The council has been under fire for orchestrating a penny tax, bond issue and a $4.25 million land purchase for a high school relocation and parks expansion without public knowledge, and timing the measures to pass after the August elections. Since the vote, the council has said only half the bond money, or $55 million, will go toward a comprehensive schools expansion to handle a swell in enrollment superintendent Bill Cleveland outlined in a September 26 meeting. That number was not changed tonight, although Mr. Limbaugh noted that $55 million was substantially short of what the school system will need. The remainder of the bond issue will be used for ballfield expansion, a new police complex in West Homewood and other projects. Tonight’s work session was called to consider what that excess might be used for.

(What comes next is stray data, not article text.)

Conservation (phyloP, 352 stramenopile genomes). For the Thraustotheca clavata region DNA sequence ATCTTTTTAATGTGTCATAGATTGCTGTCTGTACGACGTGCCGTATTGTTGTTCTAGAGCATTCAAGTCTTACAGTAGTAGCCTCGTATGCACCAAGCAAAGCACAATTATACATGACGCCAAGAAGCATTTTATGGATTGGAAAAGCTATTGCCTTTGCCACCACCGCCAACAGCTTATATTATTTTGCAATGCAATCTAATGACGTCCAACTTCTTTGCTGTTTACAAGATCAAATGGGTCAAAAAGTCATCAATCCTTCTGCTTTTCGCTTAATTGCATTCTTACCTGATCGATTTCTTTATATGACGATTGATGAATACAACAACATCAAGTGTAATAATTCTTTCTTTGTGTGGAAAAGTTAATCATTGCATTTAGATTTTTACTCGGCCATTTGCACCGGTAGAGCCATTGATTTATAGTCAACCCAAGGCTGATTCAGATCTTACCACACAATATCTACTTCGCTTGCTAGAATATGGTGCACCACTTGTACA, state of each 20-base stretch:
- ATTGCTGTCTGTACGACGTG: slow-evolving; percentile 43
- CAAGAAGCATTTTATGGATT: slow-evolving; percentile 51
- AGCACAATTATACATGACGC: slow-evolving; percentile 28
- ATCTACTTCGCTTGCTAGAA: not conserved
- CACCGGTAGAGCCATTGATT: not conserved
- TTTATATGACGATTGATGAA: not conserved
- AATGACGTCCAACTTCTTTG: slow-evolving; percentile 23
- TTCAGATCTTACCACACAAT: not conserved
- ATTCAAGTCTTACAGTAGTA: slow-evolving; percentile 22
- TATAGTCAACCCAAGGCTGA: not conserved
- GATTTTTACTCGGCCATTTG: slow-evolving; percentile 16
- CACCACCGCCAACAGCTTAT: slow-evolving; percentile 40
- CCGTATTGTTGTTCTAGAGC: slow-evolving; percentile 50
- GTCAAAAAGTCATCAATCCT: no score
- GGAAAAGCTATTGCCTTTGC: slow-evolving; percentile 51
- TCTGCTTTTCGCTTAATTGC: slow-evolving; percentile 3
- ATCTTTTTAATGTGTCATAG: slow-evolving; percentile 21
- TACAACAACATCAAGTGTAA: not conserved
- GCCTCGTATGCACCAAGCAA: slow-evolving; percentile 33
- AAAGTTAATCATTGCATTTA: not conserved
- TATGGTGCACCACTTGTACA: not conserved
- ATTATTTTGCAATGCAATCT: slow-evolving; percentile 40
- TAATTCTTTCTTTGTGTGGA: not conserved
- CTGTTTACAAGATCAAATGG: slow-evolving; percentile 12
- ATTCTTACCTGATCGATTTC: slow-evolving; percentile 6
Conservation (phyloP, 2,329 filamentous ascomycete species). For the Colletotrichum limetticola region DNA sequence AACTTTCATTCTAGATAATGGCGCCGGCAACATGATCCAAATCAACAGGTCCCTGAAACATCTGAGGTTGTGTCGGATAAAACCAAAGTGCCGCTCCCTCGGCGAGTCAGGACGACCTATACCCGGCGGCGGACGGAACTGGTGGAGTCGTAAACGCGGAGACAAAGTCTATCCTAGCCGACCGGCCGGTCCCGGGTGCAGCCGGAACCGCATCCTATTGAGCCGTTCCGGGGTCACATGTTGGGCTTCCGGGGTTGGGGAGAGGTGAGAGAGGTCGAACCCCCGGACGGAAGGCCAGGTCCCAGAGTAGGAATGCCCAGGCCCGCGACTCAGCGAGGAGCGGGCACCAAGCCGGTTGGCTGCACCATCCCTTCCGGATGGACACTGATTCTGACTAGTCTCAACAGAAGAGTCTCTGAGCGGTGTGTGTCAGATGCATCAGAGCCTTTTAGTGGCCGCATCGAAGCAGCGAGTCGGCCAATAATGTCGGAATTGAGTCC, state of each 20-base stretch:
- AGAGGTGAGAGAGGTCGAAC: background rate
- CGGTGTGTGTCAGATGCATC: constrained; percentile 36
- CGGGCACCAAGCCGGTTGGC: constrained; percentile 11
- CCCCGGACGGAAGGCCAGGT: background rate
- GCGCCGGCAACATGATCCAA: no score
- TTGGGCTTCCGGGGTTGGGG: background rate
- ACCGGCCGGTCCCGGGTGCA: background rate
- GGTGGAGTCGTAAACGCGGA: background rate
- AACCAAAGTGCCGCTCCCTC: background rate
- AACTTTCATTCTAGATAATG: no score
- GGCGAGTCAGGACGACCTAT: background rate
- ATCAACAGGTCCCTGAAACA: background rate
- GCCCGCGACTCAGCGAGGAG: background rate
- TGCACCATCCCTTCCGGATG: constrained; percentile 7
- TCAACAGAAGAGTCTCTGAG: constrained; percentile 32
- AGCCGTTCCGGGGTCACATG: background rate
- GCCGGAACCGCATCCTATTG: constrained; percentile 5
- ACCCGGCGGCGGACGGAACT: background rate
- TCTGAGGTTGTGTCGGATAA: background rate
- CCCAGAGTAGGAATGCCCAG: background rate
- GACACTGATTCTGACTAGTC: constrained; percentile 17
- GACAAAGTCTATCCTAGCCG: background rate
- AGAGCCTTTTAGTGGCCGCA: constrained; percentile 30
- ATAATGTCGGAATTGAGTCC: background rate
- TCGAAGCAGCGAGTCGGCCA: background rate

Task Force and transparency
As to the schools’ plan, Limbaugh has proposed assembling an advisory task force to oversee a special project manager and a demographer to study the school system’s needs, he said. It is unclear who would be assigned to the task force, or, as Mr. Gwaltney later asked, if the group would be “subject to the Open Meetings Act.” However, Mr. Limbaugh’s vague response (“That’s a fair question”) and the committee’s composition from across several boards indicates it may not be subject to state sunshine laws. The task force will have 11-13 members drawn from the school and park boards and other sources, with each ward represented, although not necessarily by council members, Mr. Limbaugh said. While the council would recruit and hire the project manager, the consultant would report findings to the task force (meaning that information may not be public record until it is conveyed to the council). At some point, the manager’s recommendations would be made to the Finance Committee for action.